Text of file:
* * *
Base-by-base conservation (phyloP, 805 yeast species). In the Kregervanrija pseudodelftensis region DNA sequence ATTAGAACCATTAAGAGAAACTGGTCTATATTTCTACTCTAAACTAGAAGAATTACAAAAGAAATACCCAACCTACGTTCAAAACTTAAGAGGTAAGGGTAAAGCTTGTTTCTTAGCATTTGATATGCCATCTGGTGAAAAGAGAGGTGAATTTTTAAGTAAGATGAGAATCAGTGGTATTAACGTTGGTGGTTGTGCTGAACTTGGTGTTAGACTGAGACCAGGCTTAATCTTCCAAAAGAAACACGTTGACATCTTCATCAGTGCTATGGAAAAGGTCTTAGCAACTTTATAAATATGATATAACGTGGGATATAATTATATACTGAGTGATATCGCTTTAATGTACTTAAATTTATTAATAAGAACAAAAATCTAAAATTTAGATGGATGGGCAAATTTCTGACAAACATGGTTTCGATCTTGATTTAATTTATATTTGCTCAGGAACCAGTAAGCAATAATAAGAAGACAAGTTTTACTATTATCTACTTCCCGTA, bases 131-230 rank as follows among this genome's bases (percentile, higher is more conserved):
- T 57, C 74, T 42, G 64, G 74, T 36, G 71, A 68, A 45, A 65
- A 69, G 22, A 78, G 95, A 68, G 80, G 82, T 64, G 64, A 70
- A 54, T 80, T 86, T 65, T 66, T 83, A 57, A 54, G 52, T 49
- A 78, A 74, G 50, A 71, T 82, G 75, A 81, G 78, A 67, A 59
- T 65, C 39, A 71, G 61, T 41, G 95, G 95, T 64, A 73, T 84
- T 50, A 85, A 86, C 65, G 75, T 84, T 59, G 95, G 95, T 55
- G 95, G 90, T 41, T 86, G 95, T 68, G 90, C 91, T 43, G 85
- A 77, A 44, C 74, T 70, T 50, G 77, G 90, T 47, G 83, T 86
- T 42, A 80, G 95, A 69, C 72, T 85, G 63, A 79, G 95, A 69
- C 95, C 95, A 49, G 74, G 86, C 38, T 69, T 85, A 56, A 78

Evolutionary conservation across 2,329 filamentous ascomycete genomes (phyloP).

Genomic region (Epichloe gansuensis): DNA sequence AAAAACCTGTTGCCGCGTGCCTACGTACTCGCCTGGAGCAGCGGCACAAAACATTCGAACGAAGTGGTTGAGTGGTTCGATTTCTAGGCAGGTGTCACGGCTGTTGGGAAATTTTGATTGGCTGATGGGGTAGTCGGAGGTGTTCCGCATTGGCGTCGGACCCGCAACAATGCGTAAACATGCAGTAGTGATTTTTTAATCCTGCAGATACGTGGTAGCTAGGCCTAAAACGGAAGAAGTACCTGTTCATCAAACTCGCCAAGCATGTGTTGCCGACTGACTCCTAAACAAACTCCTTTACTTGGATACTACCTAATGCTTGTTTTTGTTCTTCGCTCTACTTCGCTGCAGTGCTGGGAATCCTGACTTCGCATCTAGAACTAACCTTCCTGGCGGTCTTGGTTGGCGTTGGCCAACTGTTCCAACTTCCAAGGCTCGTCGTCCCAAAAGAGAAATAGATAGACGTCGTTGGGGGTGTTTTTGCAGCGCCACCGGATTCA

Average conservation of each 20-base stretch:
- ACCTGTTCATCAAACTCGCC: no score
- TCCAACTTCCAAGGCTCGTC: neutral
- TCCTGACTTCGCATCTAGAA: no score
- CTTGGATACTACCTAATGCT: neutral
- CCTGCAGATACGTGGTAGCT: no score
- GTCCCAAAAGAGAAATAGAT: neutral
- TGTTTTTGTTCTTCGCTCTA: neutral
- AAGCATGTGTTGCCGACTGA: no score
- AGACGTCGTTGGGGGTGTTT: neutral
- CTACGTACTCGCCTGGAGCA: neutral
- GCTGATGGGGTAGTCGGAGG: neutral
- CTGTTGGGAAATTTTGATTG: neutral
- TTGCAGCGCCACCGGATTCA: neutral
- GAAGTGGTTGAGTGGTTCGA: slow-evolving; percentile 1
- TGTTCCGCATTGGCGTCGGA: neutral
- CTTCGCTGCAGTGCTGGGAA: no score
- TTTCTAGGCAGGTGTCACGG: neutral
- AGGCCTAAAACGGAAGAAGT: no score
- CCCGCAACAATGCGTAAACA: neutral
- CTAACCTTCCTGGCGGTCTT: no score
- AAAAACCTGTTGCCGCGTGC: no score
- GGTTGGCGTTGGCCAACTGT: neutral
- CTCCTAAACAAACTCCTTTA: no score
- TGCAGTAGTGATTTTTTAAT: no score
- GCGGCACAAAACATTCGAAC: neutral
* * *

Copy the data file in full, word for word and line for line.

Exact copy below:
Base-by-base conservation (phyloP, 805 yeast species). In the Kregervanrija pseudodelftensis region DNA sequence ATTAGAACCATTAAGAGAAACTGGTCTATATTTCTACTCTAAACTAGAAGAATTACAAAAGAAATACCCAACCTACGTTCAAAACTTAAGAGGTAAGGGTAAAGCTTGTTTCTTAGCATTTGATATGCCATCTGGTGAAAAGAGAGGTGAATTTTTAAGTAAGATGAGAATCAGTGGTATTAACGTTGGTGGTTGTGCTGAACTTGGTGTTAGACTGAGACCAGGCTTAATCTTCCAAAAGAAACACGTTGACATCTTCATCAGTGCTATGGAAAAGGTCTTAGCAACTTTATAAATATGATATAACGTGGGATATAATTATATACTGAGTGATATCGCTTTAATGTACTTAAATTTATTAATAAGAACAAAAATCTAAAATTTAGATGGATGGGCAAATTTCTGACAAACATGGTTTCGATCTTGATTTAATTTATATTTGCTCAGGAACCAGTAAGCAATAATAAGAAGACAAGTTTTACTATTATCTACTTCCCGTA, bases 131-230 rank as follows among this genome's bases (percentile, higher is more conserved):
- T 57, C 74, T 42, G 64, G 74, T 36, G 71, A 68, A 45, A 65
- A 69, G 22, A 78, G 95, A 68, G 80, G 82, T 64, G 64, A 70
- A 54, T 80, T 86, T 65, T 66, T 83, A 57, A 54, G 52, T 49
- A 78, A 74, G 50, A 71, T 82, G 75, A 81, G 78, A 67, A 59
- T 65, C 39, A 71, G 61, T 41, G 95, G 95, T 64, A 73, T 84
- T 50, A 85, A 86, C 65, G 75, T 84, T 59, G 95, G 95, T 55
- G 95, G 90, T 41, T 86, G 95, T 68, G 90, C 91, T 43, G 85
- A 77, A 44, C 74, T 70, T 50, G 77, G 90, T 47, G 83, T 86
- T 42, A 80, G 95, A 69, C 72, T 85, G 63, A 79, G 95, A 69
- C 95, C 95, A 49, G 74, G 86, C 38, T 69, T 85, A 56, A 78

Evolutionary conservation across 2,329 filamentous ascomycete genomes (phyloP).

Genomic region (Epichloe gansuensis): DNA sequence AAAAACCTGTTGCCGCGTGCCTACGTACTCGCCTGGAGCAGCGGCACAAAACATTCGAACGAAGTGGTTGAGTGGTTCGATTTCTAGGCAGGTGTCACGGCTGTTGGGAAATTTTGATTGGCTGATGGGGTAGTCGGAGGTGTTCCGCATTGGCGTCGGACCCGCAACAATGCGTAAACATGCAGTAGTGATTTTTTAATCCTGCAGATACGTGGTAGCTAGGCCTAAAACGGAAGAAGTACCTGTTCATCAAACTCGCCAAGCATGTGTTGCCGACTGACTCCTAAACAAACTCCTTTACTTGGATACTACCTAATGCTTGTTTTTGTTCTTCGCTCTACTTCGCTGCAGTGCTGGGAATCCTGACTTCGCATCTAGAACTAACCTTCCTGGCGGTCTTGGTTGGCGTTGGCCAACTGTTCCAACTTCCAAGGCTCGTCGTCCCAAAAGAGAAATAGATAGACGTCGTTGGGGGTGTTTTTGCAGCGCCACCGGATTCA

Average conservation of each 20-base stretch:
- ACCTGTTCATCAAACTCGCC: no score
- TCCAACTTCCAAGGCTCGTC: neutral
- TCCTGACTTCGCATCTAGAA: no score
- CTTGGATACTACCTAATGCT: neutral
- CCTGCAGATACGTGGTAGCT: no score
- GTCCCAAAAGAGAAATAGAT: neutral
- TGTTTTTGTTCTTCGCTCTA: neutral
- AAGCATGTGTTGCCGACTGA: no score
- AGACGTCGTTGGGGGTGTTT: neutral
- CTACGTACTCGCCTGGAGCA: neutral
- GCTGATGGGGTAGTCGGAGG: neutral
- CTGTTGGGAAATTTTGATTG: neutral
- TTGCAGCGCCACCGGATTCA: neutral
- GAAGTGGTTGAGTGGTTCGA: slow-evolving; percentile 1
- TGTTCCGCATTGGCGTCGGA: neutral
- CTTCGCTGCAGTGCTGGGAA: no score
- TTTCTAGGCAGGTGTCACGG: neutral
- AGGCCTAAAACGGAAGAAGT: no score
- CCCGCAACAATGCGTAAACA: neutral
- CTAACCTTCCTGGCGGTCTT: no score
- AAAAACCTGTTGCCGCGTGC: no score
- GGTTGGCGTTGGCCAACTGT: neutral
- CTCCTAAACAAACTCCTTTA: no score
- TGCAGTAGTGATTTTTTAAT: no score
- GCGGCACAAAACATTCGAAC: neutral